Autism may be more prevalent in technology centers
A new study out of Eindhoven, the Netherlands suggests that autism is more prevalent in information technology-rich urban areas, leading to further questions and conflicts within the field of autism research. The study should make for an interesting debate with another study publicized here, one which suggests that autism is not primarily genetically transmitted via parental DNA but is, instead, caused by spontaneous mutations.
Simon Baron-Cohen, director of the Autism Research Center at the University of Cambridge in England, a leading scientist in the field, and researcher in the current study, says the findings may apply to other IT-rich areas of the world, such as Silicon Valley.
The findings are in line with the "hyper-systemizing" theory of autism. This theory proposes that people with autism have a strong desire to understand the workings of systems, the researchers said. Such skills are valued in IT-related fields, including engineering, physics, computing and mathematics. If so, autism would of necessity have a strong genetic basis. According to this scenario, adults who are drawn to “systematizing” professions may be carriers of autism traits, though they themselves are not autistic. When these individuals marry and have children, however, they may predispose their children to the disorder.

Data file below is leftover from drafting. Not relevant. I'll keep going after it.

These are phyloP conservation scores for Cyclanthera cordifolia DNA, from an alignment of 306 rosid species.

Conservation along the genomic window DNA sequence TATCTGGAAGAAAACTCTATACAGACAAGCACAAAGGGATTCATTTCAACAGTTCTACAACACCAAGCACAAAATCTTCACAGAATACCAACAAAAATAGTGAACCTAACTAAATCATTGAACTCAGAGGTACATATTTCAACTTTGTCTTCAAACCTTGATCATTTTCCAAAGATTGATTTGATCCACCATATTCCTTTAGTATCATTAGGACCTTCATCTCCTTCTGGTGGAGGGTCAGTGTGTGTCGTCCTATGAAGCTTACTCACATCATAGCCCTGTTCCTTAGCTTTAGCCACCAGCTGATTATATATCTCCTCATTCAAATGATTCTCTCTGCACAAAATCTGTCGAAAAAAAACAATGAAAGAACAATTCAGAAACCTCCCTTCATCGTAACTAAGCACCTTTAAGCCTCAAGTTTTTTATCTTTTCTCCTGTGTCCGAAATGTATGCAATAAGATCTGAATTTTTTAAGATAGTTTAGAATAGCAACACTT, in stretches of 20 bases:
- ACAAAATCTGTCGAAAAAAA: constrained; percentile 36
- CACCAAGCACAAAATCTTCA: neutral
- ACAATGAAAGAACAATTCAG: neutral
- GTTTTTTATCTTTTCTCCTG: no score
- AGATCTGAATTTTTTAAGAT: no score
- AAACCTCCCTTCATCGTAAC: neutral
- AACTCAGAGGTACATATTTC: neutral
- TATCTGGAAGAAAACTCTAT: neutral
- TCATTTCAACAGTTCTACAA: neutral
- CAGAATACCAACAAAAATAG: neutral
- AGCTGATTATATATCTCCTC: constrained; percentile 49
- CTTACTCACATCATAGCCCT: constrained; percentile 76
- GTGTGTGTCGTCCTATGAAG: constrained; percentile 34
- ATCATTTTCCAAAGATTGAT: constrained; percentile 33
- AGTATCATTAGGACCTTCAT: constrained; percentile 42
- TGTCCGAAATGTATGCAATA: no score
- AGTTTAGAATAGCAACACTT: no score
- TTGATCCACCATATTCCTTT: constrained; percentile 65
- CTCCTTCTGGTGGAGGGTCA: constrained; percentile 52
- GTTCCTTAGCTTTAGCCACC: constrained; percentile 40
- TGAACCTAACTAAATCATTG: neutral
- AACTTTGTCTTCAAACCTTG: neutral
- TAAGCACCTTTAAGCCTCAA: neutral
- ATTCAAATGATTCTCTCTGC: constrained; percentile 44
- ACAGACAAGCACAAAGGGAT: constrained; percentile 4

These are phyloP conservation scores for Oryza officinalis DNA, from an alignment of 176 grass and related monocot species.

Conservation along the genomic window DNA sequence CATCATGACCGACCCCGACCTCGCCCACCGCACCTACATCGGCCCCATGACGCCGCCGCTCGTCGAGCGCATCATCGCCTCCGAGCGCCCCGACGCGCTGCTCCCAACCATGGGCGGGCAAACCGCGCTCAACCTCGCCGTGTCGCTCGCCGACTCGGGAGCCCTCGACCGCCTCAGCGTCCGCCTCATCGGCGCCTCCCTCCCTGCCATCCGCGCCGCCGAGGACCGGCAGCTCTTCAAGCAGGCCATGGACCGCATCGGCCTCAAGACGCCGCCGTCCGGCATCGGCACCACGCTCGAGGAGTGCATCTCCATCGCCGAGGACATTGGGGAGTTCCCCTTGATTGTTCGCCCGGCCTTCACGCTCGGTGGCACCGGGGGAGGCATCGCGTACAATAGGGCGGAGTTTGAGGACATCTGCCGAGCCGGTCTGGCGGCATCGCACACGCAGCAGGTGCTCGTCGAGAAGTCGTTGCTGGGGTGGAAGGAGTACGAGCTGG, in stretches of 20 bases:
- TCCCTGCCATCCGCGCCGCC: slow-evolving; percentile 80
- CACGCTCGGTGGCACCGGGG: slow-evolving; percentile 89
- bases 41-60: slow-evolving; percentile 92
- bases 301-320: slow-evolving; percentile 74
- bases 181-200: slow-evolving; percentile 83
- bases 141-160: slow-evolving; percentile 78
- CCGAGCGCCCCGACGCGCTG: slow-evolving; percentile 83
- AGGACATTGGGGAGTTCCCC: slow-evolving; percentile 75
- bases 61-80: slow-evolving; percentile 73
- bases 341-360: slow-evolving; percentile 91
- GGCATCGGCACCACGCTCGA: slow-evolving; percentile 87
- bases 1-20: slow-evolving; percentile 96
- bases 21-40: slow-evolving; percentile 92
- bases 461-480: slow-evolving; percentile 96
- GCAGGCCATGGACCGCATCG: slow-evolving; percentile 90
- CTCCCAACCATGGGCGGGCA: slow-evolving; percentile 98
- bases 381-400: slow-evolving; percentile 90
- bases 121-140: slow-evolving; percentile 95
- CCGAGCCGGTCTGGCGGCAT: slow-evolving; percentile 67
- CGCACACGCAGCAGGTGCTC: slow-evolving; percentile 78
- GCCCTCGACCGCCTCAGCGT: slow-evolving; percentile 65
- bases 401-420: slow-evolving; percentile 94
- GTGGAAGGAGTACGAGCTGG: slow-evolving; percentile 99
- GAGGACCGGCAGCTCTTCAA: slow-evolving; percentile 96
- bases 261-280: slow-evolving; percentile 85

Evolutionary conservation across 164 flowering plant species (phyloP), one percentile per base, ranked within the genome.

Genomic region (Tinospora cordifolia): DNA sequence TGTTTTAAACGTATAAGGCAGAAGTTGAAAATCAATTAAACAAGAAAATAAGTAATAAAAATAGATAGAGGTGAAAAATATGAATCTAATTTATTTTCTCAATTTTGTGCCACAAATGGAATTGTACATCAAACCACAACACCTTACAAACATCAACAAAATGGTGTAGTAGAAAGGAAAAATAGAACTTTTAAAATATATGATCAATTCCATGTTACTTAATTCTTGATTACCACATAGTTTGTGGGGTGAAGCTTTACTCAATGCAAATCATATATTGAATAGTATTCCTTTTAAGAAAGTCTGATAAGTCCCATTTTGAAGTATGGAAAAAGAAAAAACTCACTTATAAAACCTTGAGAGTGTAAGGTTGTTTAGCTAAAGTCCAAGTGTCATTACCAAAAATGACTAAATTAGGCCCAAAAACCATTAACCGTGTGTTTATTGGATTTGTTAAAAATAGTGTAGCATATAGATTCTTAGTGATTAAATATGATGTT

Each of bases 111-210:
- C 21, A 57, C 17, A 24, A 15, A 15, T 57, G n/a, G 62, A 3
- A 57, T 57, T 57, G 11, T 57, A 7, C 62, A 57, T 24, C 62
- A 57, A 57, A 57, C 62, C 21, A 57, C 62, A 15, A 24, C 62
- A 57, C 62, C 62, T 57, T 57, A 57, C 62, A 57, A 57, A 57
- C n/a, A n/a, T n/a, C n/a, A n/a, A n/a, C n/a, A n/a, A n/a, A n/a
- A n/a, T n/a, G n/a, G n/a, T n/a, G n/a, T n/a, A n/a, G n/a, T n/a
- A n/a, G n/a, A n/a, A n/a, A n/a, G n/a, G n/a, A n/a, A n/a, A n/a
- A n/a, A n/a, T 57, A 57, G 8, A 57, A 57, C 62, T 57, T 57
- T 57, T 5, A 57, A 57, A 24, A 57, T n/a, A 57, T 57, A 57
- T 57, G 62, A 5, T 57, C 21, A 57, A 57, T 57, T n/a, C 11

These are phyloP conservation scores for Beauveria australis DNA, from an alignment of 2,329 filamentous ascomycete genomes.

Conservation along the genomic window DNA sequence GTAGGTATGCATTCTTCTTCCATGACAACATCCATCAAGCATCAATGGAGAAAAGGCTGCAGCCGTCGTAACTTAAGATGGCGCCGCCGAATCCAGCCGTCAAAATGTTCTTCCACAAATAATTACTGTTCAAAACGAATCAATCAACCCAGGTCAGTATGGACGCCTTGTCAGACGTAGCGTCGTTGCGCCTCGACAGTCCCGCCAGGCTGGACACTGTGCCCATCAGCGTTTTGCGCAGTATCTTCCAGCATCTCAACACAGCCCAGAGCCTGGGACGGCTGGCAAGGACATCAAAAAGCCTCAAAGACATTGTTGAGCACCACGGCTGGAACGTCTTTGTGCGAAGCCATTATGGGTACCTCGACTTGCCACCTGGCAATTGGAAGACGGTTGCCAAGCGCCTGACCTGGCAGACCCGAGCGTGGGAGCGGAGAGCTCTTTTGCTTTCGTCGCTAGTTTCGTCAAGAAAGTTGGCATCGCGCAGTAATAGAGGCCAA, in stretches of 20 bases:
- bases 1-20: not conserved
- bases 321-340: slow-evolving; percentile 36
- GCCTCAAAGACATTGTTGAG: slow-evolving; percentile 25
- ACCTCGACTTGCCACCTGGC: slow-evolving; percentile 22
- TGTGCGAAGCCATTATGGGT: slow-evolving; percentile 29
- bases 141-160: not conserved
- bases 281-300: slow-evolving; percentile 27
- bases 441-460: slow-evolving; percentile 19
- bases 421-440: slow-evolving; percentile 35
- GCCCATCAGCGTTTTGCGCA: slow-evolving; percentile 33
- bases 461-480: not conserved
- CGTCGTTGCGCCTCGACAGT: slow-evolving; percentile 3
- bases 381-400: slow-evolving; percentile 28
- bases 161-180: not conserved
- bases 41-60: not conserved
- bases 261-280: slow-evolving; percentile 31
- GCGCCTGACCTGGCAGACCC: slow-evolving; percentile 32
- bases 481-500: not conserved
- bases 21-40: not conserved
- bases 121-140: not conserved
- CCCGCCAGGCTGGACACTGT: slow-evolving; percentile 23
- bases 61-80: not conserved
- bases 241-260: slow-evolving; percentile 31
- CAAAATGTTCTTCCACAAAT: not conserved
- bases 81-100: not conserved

The study was published online June 17 in the Journal of Autism and Developmental Disorders, and may go a long towards explaining why genes for autism persist in the population.
The study surveyed a total of 62,505 children – an impressive statistical sampling – from schools in three different regions of the Netherlands: Eindhoven, Haarlem and Utrecht-City. The researchers asked the schools how many children were enrolled and how many had autism. For comparison, they also asked how many had two other developmental disorders: attention deficit hyperactivity disorder and dyspraxia, which is a motor skills disorder. Autism was significantly more prevalent in Eindhoven than in the other two cities - 229 children with autism for every 10,000 children versus 84 per 10,000 in Haarlem, and 57 per 10,000 in Utrecht. The prevalence of the other two conditions was similar in all the regions.
The researchers are planning to conduct a follow-up study to validate the diagnosis of autism in the schools, since misdiagnoses of the disorder do occur and would undermine the findings. If the results stand up to further scrutiny, the study should prove a fertile starting point for conducting similar research in other IT hubs, as well as shedding more light on the mysterious condition.